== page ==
For Fox, a 29-year-old freelance writer who lives about 10 minutes from the cafe, the outing provides much-needed structure. This is her second stab at the freelance lifestyle -- she did it for about six months several years ago and picked up bad habits. So this time, she has established an almost daily routine.

"The good thing about coming to the coffee shop to write," Fox said, "is that I don't sit here thinking, `Maybe I should clean out my closet.' "

Alice Bredin, a New York-based columnist and author of two books on working at home, agrees the cafe routine can be a "powerful tool" in fighting the more common freelancing mistakes.

"Two problems I hear about most are getting started in the morning and ending at the end of the day," Bredin said. For morning dillydalliers, getting a good seat might be motivation enough to wake early and head out to the cafe. And setting up a morning meeting, she suggested, would not only keep one from hitting the snooze button, but also be a great way to transition into work mode.

At the other end of the day, Bredin noted, many people who work at home have a hard time shutting down (after all, there is no evening rush hour to beat). In this case, "whatever you're planning for the last two hours of the day at home, you can do it at the coffee shop."

Fox said she likes the buzz of the other customers -- home office escapees like herself, students and other locals -- but she does try to keep from getting too friendly with other regulars. She wants to resist the temptation of coffee talk. Barring that, she said, the coffee shop is where she gets the most done.

Like Fox, many of the coffee shop teleworkers work alone. "They basically keep to themselves," said Joe Greenlee, manager of the downtown Bethesda Starbucks on Wisconsin Avenue. "They order coffee, plug in their computer and get to work."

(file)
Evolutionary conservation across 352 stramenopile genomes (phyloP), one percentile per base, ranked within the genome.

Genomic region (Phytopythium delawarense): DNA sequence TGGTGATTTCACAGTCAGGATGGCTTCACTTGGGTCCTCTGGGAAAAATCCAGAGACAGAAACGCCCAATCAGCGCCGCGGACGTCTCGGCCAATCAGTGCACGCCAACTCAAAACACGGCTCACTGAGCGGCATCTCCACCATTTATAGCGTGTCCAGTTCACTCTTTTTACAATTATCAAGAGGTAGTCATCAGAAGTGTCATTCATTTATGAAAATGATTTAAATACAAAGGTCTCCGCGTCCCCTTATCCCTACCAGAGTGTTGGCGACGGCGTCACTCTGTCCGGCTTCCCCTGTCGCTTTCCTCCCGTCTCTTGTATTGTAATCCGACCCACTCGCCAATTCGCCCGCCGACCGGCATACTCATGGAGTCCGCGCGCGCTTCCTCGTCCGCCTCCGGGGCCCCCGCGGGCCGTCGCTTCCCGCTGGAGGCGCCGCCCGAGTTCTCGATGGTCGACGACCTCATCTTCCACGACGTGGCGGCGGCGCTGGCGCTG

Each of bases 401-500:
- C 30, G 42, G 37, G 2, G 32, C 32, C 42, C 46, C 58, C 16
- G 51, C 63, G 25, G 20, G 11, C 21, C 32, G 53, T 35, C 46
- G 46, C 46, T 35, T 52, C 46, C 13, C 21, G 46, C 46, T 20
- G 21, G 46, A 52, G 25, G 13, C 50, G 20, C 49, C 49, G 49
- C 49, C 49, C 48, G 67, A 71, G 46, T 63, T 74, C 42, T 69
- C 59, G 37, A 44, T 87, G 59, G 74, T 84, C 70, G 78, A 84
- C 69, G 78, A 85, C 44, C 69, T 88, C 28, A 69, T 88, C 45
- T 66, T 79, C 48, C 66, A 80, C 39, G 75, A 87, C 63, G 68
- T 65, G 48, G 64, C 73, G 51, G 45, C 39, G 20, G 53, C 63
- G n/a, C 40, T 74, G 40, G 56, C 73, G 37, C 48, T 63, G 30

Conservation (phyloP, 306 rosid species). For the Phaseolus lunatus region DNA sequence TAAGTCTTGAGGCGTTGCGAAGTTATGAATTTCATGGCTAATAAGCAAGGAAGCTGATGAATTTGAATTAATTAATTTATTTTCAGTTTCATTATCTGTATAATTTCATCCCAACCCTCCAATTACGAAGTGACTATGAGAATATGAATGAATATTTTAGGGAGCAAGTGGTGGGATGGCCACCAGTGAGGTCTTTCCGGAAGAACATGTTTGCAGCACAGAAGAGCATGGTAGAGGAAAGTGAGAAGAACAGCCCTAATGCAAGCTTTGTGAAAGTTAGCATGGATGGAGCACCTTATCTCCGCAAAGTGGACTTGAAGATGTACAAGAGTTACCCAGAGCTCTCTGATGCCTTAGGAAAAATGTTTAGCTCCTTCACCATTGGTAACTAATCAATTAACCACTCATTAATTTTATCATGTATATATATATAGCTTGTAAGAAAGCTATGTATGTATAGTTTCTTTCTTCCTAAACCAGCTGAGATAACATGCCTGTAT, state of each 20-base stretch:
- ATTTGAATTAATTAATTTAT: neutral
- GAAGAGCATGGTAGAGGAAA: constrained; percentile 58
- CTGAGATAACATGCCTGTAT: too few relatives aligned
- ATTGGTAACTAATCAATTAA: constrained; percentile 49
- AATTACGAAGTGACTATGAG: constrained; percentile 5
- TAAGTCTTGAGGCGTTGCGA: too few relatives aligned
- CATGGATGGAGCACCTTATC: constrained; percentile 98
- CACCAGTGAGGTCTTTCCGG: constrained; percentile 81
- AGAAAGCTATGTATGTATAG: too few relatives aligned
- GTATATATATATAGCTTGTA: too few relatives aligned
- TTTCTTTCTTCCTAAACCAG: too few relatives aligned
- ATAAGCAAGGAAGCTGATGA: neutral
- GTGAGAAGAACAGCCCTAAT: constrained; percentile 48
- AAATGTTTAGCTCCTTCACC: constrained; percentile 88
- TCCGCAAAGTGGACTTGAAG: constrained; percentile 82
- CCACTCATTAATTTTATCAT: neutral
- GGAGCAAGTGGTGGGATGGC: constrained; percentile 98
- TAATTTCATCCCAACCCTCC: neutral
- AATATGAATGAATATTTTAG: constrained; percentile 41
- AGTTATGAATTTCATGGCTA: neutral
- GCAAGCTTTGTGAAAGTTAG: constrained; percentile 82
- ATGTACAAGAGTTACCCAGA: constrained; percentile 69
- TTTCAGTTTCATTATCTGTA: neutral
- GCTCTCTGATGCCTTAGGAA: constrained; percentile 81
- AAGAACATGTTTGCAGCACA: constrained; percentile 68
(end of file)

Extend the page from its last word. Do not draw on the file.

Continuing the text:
Greenlee enjoys hosting these low-maintenance patrons, although they usually do not give him any more business than the average customer. For these people, the background drone is enough to sustain them without actual human contact. "The music, the whir of the espresso machine . . . it almost becomes a rhythm," Greenlee said.

It is the customers who hold meetings with clients and vendors at the store who generate the most business, say most coffee shop owners. Not only do they eat and drink more, but they introduce new people into the shop's culture.

Getting Started at Starbucks

"Starbucks is an entire community," said Rachel Zeskind, founder and president of the online magazine Single Parent and a regular at the Bethesda store.

Some could argue that Single Parent is a Starbucks spinoff. Zeskind, a 26-year-old single parent, started the magazine about nine months ago when she got fed up with the lack of information for single parents in the work force.

A coffee junkie, she made daily trips from her home office to the Starbucks for cafe mochas and became friendly with the staff. In fact, she liked staff member Bryan Beard so much that she offered him a job with her magazine. The 21-year-old Beard now serves as Zeskind's national sales representative. And that's not all that came out of Zeskind's addiction -- she and Beard recently became engaged.

Zeskind has one other employee who works with her in her home-based business. Where did she find him? Yup, Starbucks.